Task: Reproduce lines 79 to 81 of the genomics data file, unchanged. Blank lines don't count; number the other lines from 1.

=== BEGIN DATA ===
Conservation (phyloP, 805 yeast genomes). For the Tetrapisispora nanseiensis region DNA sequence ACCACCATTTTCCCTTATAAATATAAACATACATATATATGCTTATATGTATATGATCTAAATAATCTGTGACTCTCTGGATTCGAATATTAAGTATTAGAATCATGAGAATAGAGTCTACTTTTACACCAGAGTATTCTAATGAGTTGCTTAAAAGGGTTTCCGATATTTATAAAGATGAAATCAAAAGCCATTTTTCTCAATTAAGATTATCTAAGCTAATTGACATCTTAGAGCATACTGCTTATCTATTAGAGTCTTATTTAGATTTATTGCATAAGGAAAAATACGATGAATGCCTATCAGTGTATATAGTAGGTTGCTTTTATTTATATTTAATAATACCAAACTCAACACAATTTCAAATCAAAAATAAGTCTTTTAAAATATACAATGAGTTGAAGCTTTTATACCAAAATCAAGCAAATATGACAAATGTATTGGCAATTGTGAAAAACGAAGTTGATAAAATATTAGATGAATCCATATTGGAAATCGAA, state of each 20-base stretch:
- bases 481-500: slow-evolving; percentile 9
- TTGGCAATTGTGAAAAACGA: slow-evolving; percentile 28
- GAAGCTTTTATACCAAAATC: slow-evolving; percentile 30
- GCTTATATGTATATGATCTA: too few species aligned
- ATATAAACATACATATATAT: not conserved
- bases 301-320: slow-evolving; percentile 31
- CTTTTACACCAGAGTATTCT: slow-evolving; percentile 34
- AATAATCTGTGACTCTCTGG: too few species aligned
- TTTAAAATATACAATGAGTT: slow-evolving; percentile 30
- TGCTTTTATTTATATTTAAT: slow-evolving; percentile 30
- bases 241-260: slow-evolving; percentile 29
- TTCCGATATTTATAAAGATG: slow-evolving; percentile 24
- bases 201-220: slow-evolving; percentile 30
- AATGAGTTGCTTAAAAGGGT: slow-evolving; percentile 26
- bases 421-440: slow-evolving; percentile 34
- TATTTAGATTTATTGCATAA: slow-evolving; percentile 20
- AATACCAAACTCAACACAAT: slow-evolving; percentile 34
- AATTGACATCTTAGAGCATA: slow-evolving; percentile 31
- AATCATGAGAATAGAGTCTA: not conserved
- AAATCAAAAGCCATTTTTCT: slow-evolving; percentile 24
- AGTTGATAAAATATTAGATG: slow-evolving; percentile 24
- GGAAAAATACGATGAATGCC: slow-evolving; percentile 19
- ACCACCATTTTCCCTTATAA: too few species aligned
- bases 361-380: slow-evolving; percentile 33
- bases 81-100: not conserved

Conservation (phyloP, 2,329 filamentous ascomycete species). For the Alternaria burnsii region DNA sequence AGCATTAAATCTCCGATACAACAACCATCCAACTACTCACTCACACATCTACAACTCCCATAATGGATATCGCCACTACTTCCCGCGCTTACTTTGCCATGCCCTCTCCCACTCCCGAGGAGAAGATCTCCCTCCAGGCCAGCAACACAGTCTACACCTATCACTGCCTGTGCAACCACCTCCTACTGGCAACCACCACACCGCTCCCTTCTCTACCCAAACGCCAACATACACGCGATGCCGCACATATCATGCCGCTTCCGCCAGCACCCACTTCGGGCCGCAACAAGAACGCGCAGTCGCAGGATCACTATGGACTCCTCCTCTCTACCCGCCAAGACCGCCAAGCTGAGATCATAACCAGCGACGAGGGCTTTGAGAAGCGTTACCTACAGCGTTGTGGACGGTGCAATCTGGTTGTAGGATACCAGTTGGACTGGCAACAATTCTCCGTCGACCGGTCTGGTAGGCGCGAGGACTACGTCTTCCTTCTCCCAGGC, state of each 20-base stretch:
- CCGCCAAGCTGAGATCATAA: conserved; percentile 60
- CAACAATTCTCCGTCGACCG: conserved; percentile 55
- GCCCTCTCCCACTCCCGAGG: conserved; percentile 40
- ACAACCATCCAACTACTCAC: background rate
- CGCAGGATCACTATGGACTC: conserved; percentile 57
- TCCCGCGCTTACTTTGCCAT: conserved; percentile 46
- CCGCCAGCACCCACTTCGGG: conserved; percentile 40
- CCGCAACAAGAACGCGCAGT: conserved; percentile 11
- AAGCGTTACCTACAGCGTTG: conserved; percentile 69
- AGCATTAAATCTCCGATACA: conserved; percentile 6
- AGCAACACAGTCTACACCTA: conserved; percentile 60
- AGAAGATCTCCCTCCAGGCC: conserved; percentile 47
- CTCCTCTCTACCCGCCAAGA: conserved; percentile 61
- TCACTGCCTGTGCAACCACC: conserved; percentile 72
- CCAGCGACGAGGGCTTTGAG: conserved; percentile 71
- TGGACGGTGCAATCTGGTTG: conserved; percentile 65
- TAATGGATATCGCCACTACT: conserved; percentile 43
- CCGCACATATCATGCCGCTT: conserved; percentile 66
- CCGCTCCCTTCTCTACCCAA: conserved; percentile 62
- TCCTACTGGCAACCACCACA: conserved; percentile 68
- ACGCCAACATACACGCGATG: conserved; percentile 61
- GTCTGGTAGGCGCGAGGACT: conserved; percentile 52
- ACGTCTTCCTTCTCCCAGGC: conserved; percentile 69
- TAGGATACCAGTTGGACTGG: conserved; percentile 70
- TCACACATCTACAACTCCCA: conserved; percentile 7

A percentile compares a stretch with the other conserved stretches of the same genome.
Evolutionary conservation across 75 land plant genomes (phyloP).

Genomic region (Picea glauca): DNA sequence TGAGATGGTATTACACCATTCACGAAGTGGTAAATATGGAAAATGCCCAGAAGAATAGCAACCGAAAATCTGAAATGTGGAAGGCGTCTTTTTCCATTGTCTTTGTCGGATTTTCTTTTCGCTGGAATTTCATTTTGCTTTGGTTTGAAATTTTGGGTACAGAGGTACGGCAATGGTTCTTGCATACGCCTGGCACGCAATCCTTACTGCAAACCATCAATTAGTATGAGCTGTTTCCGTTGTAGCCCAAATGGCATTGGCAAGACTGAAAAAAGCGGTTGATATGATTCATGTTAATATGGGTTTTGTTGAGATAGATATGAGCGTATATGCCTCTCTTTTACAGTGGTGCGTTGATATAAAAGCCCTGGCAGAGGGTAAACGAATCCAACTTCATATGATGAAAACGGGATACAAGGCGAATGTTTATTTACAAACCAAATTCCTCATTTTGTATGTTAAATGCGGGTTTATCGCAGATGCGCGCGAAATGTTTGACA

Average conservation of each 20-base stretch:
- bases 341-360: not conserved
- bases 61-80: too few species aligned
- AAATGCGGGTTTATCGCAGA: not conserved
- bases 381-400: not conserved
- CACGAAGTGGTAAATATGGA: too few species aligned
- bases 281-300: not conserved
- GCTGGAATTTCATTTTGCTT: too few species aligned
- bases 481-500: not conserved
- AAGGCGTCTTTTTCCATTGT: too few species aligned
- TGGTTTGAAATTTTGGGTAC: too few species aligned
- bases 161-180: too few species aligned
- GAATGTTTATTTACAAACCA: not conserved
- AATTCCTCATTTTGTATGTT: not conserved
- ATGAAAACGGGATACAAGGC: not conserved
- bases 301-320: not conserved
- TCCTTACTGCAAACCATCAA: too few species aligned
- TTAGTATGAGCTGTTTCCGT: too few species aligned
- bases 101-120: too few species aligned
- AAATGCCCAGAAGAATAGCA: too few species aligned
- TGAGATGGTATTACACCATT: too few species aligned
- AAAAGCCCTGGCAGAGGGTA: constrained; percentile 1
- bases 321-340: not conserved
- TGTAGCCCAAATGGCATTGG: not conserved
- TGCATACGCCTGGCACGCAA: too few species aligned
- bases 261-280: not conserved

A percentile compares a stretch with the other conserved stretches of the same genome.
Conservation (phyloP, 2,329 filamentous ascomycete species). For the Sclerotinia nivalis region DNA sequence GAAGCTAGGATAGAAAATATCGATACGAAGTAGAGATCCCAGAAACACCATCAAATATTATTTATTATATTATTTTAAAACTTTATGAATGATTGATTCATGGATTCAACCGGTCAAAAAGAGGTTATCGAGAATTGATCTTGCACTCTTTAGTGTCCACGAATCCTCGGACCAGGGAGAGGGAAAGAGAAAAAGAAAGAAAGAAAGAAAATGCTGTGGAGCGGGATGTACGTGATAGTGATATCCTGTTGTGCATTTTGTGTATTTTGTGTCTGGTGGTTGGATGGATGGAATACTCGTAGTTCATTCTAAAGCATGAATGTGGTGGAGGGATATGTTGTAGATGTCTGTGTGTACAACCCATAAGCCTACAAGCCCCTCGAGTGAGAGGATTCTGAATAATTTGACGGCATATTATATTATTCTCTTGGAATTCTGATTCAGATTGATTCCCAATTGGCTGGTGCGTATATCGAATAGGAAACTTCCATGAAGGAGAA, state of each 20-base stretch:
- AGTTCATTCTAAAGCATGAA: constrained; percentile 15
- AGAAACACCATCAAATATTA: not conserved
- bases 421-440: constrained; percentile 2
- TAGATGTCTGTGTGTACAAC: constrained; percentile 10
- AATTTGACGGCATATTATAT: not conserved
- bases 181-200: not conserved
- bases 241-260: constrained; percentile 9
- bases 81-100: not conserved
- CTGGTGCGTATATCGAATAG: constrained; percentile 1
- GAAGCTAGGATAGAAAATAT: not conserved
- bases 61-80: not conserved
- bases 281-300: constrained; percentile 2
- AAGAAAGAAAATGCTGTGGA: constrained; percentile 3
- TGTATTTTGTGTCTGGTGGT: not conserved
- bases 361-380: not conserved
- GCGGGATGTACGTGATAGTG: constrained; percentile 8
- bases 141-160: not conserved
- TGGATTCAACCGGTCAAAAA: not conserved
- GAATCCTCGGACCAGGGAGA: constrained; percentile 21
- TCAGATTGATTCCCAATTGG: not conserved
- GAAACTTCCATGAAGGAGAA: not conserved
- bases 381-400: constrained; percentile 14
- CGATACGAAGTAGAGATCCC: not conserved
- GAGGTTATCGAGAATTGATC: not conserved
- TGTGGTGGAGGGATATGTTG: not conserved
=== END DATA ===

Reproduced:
- TGTAGCCCAAATGGCATTGG: not conserved
- TGCATACGCCTGGCACGCAA: too few species aligned
- bases 261-280: not conserved